From: joachim omolo ouko
News Dispatch with Father Omolo Beste
MONDAY, JUNE 9, 2014

Dennis from Nairobi writes: “Father Beste, why the hype about the CCTVs it is laughable, that in the advert the footages from the Westgate attack is used, what does it mean? CCTVs were at Westgate but it was still attacked.

All it serves often is historical like audit, and for terror acts the damage will have been done in a big way, for crimes yes it may be useful tracking the perpetrators. Let us differentiate the two that is crime and terrorism.

The later is backed well resource wise and the perpetrators are ready to die and like Obama put it suicide has become a weapon, so you may see the footages but the damage from terrorists will have been done”.

This is a valid argument Dennis. Although Jubilee government hopes placing closed-circuit television (CCTV) cameras around some of the targeted areas by terrorists could provide them the clues they’re desperately looking for, as you have properly said these cameras were placed in Westgate Mall but could not enable the government trace the terrorists.

The CCTV showed clearly how one man cowered in front of a cashier desk, but he is immediately spotted by one of the terrorists who shot him at close-range and walked away. Sprawled out in a pool of blood on the shop floor, the man desperately tries to gather the strength to crawl away to safety.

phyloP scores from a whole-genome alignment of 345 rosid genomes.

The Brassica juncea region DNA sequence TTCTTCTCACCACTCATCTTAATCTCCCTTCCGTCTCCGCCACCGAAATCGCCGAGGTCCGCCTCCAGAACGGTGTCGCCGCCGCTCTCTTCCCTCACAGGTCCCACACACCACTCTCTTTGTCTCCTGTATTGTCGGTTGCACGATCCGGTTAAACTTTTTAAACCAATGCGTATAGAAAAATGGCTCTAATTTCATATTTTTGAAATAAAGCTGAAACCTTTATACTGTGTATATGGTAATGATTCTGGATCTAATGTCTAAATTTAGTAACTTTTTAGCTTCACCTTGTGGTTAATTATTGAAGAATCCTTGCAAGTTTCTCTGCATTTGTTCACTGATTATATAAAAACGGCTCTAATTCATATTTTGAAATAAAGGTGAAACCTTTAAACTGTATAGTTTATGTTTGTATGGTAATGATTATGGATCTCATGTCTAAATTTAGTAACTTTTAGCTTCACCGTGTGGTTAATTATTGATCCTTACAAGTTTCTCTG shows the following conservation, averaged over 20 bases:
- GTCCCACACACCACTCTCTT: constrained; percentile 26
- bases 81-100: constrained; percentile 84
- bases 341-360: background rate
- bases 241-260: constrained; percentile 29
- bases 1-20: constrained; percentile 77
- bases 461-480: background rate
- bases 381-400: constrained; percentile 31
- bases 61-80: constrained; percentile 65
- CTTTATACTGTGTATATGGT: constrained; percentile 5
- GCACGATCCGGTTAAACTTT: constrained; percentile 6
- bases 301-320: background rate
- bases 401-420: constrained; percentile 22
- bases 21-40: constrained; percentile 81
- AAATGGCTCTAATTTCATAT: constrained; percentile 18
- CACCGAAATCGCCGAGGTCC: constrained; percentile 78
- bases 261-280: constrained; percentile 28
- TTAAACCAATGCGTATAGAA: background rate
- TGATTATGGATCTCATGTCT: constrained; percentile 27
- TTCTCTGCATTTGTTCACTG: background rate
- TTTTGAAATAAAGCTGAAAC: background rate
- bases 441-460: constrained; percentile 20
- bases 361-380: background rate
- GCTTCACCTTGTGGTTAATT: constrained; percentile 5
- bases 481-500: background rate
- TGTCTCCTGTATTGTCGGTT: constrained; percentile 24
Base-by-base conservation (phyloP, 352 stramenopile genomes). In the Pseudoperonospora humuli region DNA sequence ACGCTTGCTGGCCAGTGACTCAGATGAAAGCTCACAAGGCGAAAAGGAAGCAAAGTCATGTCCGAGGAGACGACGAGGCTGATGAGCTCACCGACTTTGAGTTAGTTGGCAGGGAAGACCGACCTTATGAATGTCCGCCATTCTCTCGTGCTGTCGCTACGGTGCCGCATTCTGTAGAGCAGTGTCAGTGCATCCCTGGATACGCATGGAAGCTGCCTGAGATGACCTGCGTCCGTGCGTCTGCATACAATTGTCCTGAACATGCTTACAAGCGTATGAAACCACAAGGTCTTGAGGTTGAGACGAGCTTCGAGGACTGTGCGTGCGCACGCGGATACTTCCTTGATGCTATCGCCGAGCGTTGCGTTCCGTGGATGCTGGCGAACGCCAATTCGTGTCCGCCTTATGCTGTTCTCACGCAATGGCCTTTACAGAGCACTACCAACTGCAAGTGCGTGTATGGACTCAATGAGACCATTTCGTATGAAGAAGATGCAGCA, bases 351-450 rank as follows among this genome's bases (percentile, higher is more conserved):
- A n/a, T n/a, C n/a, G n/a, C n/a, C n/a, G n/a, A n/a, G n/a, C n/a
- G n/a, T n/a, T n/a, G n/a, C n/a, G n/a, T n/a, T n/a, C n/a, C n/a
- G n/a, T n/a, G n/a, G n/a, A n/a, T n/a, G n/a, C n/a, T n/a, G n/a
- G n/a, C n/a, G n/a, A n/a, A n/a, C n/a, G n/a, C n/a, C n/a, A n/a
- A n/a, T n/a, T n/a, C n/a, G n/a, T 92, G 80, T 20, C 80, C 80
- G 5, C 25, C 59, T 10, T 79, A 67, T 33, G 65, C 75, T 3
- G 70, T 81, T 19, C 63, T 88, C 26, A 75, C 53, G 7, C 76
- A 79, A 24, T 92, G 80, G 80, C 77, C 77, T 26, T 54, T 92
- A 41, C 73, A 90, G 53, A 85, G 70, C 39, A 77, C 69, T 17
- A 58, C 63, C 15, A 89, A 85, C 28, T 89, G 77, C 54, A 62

He drags himself up to a sitting position, but falls back on to the tiled flooring. The gunman soon returns and shows the terrified man no mercy, shooting him again. In total at least 67 people died in the September siege – the chilling video clips obtained by the news outlet show just the first day of the bloody massacre.

In another surveillance video the British four-year-old who famously told one of the terrorists that he was a ‘very bad man’ could be seen clearly with his mother and six-year-old sister. His mother, a film producer, had been queuing to buy milk when the militants struck.

She hid under a cold meat counter in the Nakumatt supermarket for an hour-and-a-half with her children beneath her before terrorists finally found them and shot her in the thigh. The trio is shown walking through the supermarket – the mother is pushing an injured child in a trolley.

They are followed by a terrified teenage girl wearing a white top stained with blood, who is walking along with her hands up in the air. Behind them a gunman, brandishing an assault rifle, gestures the way. Bizarrely, the terrorists handed the children Mars bars before they fled. The woman, the children and girl were all eventually released.

Another clip showed the terrorists scouting out a supermarket while chatting on their mobile phones. Al-Shabaab said it remained in contact with the attackers as they battled Kenyan forces during the hostage crisis. At one point it looks as though one of the terrorists is looking for surveillance cameras. The attackers appeared relaxed in several clips – in one quiet period they are even seen taking turns for prayer time.